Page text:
2) The Fan The Fan is a delightfully creepy movie which features Wesley Snipes as a baseball player (how original!) and Robert DeNiro as a really angry, creepy guy (also very original!) named Gil. Snipes plays an outfielder named Bobby Rayburn who signs a big contract to join the San Francisco Giants and soon becomes DeNiro’s obsession. DeNiro quickly becomes the Pedro Gomez to Snipes’s Barry Bonds in San Francisco, tracking his every move on and off the field from a distance. I’m somewhat surprised that this movie isn’t listed among the pantheon of baseball cinematic classics, considering it has some of the best scenes in cinematic history. These include, but are not limited to: Gil killing another player on the Giants because he wouldn’t give Rayburn his lucky number, Gil kidnapping Rayburn’s son and then killing a man with an aluminum bat for helping the child escape, and at one point someone yells “HE’S CALLING FROM INSIDE THE STADIUM!” which is just wonderful.
San Diego has used season-long momentum to lead the NL West along with other notes from around the major leagues.
Bud Black is a very astute baseball man. He was a deep thinker as a major-league pitcher then made his mark following his playing career working in the Indians' front office and as the Angels' pitching coach before being hired as the Padres' manager prior to the 2007 season.
A historian looks at Willard Brown, the first African-American to play in a big-league game at Fenway Park.
Chris Wertz is a freelance baseball writer and historian living in New York City. He is a contributing author to the recently-released Pumpsie & Progress: The Red Sox, Race, and Redemption, by Bill Nowlin, which was published by Rounder Books.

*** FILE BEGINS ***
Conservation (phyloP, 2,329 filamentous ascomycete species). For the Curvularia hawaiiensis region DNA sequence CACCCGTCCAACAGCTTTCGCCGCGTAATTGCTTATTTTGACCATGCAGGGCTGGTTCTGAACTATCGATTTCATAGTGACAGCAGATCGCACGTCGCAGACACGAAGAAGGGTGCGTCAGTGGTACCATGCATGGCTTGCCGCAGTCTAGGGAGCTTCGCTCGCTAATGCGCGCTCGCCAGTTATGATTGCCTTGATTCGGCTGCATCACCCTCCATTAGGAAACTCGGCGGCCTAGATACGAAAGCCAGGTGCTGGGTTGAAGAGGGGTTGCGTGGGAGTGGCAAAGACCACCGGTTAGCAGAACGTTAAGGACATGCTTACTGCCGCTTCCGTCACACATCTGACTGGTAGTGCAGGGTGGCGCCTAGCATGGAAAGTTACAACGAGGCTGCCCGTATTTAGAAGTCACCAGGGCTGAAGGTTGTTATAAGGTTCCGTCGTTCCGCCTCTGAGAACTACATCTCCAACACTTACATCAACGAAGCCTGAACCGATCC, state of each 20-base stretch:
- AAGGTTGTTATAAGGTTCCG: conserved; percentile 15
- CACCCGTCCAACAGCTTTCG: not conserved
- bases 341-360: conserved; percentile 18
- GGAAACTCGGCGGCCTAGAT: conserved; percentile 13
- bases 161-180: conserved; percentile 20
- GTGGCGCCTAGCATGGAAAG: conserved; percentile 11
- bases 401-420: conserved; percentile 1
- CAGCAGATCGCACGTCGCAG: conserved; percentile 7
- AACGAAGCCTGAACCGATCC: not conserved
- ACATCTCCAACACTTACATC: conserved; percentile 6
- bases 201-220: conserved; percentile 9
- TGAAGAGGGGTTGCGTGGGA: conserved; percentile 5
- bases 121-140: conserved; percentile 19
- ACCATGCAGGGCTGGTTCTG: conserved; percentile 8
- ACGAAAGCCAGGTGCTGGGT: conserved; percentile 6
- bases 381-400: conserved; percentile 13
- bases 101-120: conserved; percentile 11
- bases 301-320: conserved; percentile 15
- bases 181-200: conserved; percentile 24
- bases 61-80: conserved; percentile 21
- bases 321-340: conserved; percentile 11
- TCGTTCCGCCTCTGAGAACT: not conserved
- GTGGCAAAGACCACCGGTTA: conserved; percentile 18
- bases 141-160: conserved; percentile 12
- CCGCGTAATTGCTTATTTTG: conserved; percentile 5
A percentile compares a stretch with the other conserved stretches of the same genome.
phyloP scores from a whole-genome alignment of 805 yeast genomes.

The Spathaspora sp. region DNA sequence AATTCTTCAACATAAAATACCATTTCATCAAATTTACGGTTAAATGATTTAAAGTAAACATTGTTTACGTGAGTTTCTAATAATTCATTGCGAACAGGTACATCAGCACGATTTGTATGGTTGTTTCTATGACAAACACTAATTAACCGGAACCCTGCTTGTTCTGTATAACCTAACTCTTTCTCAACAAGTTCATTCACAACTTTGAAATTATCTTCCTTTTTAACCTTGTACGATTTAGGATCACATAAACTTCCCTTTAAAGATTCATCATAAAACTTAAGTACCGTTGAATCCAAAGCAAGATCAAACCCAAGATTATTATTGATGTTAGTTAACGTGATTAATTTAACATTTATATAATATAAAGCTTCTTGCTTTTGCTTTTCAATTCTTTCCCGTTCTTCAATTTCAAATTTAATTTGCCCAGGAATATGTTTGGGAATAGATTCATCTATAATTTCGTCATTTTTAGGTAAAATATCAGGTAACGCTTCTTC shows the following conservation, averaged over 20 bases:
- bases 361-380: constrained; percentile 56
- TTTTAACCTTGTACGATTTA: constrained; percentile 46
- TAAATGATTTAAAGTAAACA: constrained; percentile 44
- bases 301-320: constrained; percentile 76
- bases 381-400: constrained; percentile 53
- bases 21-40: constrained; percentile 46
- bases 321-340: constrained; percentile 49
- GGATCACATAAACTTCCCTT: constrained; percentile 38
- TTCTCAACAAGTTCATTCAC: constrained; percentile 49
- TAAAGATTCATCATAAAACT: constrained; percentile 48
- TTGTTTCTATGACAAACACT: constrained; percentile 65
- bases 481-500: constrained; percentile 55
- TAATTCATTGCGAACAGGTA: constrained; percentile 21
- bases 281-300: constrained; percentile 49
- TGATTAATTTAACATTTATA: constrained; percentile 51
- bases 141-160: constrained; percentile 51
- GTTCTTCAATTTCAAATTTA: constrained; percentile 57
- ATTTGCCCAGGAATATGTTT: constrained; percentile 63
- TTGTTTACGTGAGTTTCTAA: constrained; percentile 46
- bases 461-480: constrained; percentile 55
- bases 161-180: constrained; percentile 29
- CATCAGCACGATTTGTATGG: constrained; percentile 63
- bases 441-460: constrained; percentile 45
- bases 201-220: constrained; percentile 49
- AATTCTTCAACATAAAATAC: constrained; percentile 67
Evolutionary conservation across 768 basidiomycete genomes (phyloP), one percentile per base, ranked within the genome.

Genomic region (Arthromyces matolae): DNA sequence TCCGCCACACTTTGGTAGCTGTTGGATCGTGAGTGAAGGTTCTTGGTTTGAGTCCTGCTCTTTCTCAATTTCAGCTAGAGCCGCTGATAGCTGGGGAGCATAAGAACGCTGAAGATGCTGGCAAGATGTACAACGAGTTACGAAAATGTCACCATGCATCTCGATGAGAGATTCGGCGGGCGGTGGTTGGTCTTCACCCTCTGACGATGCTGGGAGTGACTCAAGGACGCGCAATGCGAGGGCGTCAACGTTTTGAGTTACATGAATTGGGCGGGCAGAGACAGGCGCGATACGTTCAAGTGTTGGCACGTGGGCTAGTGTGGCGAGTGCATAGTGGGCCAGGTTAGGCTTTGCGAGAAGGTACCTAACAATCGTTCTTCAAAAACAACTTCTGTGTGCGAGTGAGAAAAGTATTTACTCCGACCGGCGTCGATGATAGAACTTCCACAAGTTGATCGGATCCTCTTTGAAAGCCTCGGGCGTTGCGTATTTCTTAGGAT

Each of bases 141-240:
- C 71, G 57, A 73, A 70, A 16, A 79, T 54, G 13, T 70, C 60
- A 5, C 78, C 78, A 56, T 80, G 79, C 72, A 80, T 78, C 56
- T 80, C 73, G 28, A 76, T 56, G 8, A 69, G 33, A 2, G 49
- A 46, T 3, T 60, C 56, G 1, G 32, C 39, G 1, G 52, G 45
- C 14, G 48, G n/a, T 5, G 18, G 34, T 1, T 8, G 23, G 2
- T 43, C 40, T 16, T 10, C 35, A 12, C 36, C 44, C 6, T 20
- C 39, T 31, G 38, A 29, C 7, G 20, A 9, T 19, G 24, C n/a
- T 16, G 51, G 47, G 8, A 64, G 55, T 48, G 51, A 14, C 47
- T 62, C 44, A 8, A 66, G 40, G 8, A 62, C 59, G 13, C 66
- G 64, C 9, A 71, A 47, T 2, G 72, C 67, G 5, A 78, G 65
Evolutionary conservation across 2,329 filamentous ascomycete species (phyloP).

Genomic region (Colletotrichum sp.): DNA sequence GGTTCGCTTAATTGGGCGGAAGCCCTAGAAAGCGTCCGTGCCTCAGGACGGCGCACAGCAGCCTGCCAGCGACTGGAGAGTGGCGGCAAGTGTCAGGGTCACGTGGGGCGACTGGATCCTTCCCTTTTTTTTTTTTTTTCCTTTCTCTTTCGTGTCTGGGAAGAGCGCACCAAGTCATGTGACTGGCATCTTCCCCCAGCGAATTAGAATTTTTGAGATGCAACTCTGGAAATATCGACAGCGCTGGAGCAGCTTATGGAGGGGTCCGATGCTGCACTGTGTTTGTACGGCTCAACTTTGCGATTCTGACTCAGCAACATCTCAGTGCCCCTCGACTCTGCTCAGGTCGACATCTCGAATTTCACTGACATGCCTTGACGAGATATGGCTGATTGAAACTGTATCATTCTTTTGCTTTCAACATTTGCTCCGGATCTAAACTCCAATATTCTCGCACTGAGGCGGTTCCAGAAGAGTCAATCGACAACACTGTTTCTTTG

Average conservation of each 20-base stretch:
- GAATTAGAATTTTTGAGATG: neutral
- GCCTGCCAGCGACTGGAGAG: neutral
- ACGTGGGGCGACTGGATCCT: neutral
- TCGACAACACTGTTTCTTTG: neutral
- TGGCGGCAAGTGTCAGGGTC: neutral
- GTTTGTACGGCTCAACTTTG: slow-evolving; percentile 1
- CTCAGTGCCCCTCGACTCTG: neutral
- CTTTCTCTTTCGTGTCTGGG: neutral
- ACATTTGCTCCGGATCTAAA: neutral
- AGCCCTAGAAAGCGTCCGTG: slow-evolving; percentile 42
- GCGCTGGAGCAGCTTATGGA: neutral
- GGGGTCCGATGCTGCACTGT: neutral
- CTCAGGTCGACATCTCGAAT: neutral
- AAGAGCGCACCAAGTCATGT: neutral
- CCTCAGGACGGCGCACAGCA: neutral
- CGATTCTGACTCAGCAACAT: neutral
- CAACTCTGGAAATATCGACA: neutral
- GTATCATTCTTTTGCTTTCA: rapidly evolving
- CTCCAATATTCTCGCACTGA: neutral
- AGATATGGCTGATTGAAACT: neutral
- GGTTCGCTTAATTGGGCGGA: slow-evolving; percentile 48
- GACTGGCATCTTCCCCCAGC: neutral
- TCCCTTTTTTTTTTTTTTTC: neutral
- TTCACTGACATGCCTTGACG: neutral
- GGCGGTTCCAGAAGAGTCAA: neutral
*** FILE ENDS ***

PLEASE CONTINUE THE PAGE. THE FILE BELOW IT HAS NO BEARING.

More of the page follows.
Terry Francona believes in his new-look club, the Blue Jays move on without Doc, plus other MLB notes.
FORT MYERS, Fla.—The buzz phrase in Boston in the days following the Red Sox' quick elimination from the postseason last October was "bridge season." That is what Red Sox general manager Theo Epstein said 2010 was going to be, because many of the organization's top prospects were not going to be ready to help at the major-league level until 2011.
AL players to watch in spring training, Bud Black and Jed Hoyer talk about their fledgling relationship in San Diego, and other news from around the majors.
In every spring training camp, whether the team is coming off winning the World Series or losing 100 games, there is at least one interesting player to follow. He may be a highly regarded prospect only in camp to show the major-league staff what he can do before being reassigned to minor-league camp or a veteran non-roster invitee trying to squeeze one more season out of his career. He may be a player competing for a spot in the starting lineup or someone coming back from a serious injury. Regardless of the circumstance, every club has one. So with the start of spring training just days away, let's take a look at one player from each American League club who is worth keeping tabs between now and opening day (an event that is special but does deserve capitalization):